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Nearly 60% of All Ecstasy Sold in the U.S. is Not Pure

Between 30-60% of what is sold as molly or ecstasy here is not MDMA.

by Britt Julious
Dec 12 2016, 2:20pm

Photo via Wikipedia Commons

Ecstasy or molly sold in the United States is reportedly less pure than its counterpart sold in Europe, according to a report from The Guardian. Whereas Europe has a high quantity of highly potent ecstasy, pills or powder in the United States often have little or no MDMA.

"According to data collected from a range of sources, anywhere between 30% and 60% of what is being sold as molly or ecstasy in the USA is not in fact MDMA," reports The Guardian.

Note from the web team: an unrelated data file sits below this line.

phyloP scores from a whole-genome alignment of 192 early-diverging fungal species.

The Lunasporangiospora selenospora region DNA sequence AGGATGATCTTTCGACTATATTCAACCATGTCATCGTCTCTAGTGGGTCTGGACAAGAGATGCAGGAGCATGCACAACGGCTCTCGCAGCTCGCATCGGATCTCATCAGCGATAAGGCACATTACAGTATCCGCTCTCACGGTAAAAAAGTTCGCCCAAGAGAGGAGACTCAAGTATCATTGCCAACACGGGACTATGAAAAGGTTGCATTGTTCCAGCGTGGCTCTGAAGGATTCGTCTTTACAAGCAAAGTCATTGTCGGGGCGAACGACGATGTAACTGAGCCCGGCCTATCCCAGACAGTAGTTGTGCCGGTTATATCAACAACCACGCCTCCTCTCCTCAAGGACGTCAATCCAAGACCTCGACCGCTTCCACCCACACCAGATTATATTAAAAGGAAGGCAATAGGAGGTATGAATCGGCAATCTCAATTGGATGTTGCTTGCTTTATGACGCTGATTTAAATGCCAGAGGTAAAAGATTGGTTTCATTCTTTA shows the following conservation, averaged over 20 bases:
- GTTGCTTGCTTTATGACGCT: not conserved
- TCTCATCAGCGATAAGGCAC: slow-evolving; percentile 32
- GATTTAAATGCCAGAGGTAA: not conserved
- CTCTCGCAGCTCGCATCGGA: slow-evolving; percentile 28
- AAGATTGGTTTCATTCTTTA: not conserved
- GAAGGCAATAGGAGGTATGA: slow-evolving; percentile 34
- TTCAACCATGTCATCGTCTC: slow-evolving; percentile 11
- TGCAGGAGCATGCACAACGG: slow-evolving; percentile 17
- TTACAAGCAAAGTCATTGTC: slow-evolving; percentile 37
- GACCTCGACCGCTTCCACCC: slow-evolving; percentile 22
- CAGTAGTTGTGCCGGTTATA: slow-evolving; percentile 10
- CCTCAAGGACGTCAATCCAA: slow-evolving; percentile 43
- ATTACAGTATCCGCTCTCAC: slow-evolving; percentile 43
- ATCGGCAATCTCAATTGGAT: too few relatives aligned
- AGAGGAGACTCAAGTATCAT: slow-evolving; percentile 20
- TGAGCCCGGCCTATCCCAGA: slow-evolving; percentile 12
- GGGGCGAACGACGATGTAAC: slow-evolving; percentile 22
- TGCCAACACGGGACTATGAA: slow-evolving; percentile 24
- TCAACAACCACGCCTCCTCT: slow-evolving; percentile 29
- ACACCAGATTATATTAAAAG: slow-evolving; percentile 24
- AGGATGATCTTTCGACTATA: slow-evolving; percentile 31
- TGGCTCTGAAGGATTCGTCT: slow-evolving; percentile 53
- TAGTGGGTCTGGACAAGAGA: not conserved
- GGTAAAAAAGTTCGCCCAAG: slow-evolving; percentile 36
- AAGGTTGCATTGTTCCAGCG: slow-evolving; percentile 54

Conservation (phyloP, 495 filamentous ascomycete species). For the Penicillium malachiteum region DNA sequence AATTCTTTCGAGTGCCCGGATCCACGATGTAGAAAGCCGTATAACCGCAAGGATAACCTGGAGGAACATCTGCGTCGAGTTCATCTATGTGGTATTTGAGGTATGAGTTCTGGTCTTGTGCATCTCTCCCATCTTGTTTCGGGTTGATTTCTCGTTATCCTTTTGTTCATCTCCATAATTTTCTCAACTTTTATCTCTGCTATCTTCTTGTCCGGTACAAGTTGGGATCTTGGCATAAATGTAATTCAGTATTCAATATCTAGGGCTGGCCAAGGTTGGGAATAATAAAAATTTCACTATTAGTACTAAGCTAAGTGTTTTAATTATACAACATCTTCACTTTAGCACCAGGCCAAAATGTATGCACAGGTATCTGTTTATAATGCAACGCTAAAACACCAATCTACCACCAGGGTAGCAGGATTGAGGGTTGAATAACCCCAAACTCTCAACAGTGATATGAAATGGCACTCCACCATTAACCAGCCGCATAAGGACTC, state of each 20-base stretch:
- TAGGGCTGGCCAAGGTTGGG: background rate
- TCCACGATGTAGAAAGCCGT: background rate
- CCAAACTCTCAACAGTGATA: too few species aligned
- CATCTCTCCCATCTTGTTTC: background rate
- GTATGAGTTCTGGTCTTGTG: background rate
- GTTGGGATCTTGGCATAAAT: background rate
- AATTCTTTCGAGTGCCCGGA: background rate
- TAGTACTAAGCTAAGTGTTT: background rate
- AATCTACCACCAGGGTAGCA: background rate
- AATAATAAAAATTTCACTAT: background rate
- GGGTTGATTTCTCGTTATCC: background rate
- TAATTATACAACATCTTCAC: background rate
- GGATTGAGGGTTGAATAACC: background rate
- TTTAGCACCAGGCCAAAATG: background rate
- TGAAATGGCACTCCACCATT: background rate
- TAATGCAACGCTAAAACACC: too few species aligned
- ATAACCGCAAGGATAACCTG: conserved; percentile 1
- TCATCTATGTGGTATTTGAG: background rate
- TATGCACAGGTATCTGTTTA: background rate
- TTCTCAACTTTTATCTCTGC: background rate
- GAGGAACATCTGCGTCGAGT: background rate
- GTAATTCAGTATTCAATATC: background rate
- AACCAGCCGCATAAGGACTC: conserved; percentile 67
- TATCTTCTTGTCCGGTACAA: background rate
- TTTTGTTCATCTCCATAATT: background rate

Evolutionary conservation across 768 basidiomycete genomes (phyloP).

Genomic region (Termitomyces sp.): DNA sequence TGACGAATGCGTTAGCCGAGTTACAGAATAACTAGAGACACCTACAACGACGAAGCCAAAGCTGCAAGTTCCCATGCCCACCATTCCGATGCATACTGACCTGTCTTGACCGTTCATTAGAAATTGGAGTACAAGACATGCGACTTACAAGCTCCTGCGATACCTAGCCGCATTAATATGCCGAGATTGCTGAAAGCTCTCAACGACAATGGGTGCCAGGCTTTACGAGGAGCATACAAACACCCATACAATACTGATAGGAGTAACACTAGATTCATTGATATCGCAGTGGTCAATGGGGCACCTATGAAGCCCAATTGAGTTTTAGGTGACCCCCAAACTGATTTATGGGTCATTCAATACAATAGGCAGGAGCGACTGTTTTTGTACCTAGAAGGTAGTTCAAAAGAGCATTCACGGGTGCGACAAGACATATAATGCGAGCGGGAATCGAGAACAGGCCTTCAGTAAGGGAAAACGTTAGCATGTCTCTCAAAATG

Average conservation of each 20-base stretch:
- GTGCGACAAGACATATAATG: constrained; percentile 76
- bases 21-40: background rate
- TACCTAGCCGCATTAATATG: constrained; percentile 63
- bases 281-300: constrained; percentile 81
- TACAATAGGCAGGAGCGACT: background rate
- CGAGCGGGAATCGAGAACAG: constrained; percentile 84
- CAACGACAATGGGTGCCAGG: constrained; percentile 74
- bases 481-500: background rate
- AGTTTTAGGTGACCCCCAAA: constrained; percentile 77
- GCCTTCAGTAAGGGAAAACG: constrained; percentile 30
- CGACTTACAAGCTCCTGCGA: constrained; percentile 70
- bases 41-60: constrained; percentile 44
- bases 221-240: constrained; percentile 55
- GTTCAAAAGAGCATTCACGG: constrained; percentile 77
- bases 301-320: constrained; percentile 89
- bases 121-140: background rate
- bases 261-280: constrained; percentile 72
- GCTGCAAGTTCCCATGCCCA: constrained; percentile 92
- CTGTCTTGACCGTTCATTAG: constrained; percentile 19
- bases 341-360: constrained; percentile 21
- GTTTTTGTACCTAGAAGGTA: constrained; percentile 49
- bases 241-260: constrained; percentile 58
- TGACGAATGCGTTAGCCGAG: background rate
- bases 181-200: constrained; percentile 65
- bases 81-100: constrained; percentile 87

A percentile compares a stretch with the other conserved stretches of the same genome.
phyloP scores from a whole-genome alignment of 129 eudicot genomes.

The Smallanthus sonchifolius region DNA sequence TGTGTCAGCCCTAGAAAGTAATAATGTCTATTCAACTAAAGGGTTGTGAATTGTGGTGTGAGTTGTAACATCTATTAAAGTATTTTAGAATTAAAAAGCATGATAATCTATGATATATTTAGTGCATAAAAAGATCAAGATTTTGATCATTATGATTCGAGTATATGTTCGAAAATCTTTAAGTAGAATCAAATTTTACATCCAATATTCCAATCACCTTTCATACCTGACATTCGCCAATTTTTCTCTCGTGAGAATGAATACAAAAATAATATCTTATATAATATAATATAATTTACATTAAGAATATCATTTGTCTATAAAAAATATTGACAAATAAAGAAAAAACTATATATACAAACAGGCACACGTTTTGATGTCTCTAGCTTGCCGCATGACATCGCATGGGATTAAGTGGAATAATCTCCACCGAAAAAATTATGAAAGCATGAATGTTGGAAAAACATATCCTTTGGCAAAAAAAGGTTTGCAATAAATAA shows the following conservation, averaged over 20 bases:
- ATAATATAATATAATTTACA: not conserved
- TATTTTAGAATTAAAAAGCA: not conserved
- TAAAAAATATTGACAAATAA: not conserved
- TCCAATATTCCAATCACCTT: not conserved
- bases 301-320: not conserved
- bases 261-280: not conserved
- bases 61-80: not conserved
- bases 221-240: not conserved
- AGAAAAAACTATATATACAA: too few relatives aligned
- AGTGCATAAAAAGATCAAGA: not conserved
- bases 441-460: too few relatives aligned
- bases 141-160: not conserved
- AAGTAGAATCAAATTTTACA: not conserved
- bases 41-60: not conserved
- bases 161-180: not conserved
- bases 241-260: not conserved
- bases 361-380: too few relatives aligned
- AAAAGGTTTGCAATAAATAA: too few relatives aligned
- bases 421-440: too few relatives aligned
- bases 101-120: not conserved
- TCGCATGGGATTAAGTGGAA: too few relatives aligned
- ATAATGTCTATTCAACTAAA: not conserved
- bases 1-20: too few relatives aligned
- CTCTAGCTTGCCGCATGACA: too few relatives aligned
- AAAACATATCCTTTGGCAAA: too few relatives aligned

The pills in the United States often have other synthetic materials such as methylene, butylone, ethylone (aka bath salts), as well as other drugs such as ketamine, methamphetamine, PMA and flakka. Less dangerous ingredients, such as aspirin and caffeine, are also often found in the ecstasy pills.

"We don't really see MDMA any more," a Drug Enforcement Agency spokesman told the newspaper.

The paper reports the mix of ingredients stems from factors such as an increased number of recreational drug users and a harsher drug policy making it difficult to import the correct ingredients.

In March, we asked how we stop drug deaths at festivals. In August, we spoke with sober ravers at Shambhala 2016.

Tagged:
Drugs
Harm Reduction
The Guardian